Thursday, February 24, 2011

Green Playgrounds Spring Up Around Bay Area

While elementary school students usually spend recess in yards with endless asphalt and harsh metal structures, children in any schoolyard designed by Berkeley-based environmental planner Sharon Danks instead play in blooming gardens, shaded ponds and nature trails.



"We're trying to put the idea of exploration and challenge and wonder back into an environment that they spend all their time in, and that's the schoolyard," she said.

Danks and her firm, Bay Tree Design, have been working with Bay Area school districts to create green schoolyards, boasting features like outdoor classroom spaces, greenhouses, edible vegetable gardens and composting bins. These playgrounds, which allow students to understand natural processes in a way that urbanized landscapes prevent, have been gaining popularity across the nation as more organic forms of instruction.

"A green schoolyard ... allows the teachers to teach their classes outside, to provide play environment that is richer than the traditional one - that has creative play and active play balanced, and one that reflects local ecology in a number of ways," she said. "Around here, it usually means having less asphalt."

For the past several years, Danks has been working on designing green schoolyards in the San Francisco Unified School District - where 15 elementary school yards have been completed and 29 are in the works - as part of the district's Proposition A bond program, composed of two local school bonds passed in 2003 and 2006 to improve district facilities. A chunk of that money has been designated to making schoolyards more eco-friendly, which is where Danks comes in.

"We aim to serve children and parents and communities of schools in (the district) to help them transform their school yards into more vibrant learning environments, so basically, taking asphalt yards and making them vibrant outdoor classrooms," said Rachel Pringle, programs manager for the non-profit, San Francisco Green Schoolyard Alliance, that works with the school district.

Much of the district's plans for making their schoolyards more eco-centric, according to Pringle, came from Danks, who has been pushing for more green space in schools for the past ten years. In 2000, she completed her joint master's degree in landscape architecture and city planning at UC Berkeley's College of Environmental Design, and after receiving a Geraldine Knight Scott Travelling Fellowship, she explored innovative schoolyards - the subject of her master's thesis - around Europe.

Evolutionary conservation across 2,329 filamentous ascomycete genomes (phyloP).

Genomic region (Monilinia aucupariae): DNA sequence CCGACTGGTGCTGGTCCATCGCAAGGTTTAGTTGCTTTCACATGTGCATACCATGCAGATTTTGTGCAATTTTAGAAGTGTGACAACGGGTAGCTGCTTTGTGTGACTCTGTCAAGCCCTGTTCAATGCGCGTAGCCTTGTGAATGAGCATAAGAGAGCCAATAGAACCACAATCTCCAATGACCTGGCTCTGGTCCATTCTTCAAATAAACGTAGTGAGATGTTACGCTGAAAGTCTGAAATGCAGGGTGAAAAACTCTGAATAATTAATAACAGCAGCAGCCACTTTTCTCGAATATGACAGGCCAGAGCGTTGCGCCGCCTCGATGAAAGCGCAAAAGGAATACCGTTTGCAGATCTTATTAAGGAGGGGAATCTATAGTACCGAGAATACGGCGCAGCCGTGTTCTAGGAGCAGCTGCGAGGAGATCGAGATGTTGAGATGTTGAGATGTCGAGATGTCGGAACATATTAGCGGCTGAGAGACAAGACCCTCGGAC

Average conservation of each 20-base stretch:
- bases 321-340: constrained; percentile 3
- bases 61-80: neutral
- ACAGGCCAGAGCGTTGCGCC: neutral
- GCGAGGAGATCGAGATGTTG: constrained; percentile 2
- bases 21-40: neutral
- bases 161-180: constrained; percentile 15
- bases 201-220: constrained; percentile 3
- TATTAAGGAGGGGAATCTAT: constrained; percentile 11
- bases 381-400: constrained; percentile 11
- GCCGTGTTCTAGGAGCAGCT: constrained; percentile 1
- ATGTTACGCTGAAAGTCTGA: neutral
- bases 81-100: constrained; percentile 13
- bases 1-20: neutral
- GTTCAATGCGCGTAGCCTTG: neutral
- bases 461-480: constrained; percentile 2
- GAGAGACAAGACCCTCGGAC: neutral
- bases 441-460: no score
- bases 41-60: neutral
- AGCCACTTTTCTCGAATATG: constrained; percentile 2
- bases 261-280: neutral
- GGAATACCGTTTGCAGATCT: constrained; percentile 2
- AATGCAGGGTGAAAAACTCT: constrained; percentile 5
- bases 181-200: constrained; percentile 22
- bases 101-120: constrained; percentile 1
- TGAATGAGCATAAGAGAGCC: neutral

She said each region she visited has its own speciality when it comes to schoolyard designs, and California's is school gardens. But there is more to a green schoolyard than just a garden. Danks also emphasized making schoolyards more comfortable and usable by planting more trees for shade, creating barriers that allow different kinds of activities, growing edible gardens, tailoring playground equipment to different age levels and facilitating outdoor classrooms and art projects.

And with this long list of goals comes a long list of benefits - a more balanced play environment, increased familiarity with ecology, improved teaching quality and a community's ability to "reclaim its public space" that has been given to a school district.

"What we're doing is re-empowering the community at the school to be the stewards of their own backyard," she said.

She also works as a volunteer at Rosa Parks Elementary School in the Berkeley Unified School District, where solar panels teach students about renewable energy and an edible garden familiarizes them with seasonal changes and gardening.

"It makes recess much more interesting for the students, and it encourages a lot of imaginative play with the kids ... and it also makes for a beautiful campus," said Paco Furlan, principal of the school. "Students are able to do hands-on science with our pond and with our garden and also with the living plants that we have around campus."

In November, Danks published a book showcasing her knowledge about green schoolyards called "Asphalt to Ecosystems," which also has pictures from many of the 200 schools she has visited in eight countries. After the schoolyards in San Francisco are completed in June, Danks will also host an international conference in the Bay Area for green schoolyard planners to "cross-pollinate," she said.

"Kids grow up to think about the world in the way they experience it," she said. "Why should we accept clay and asphalt and boring environments for our kids when we could have something else?"

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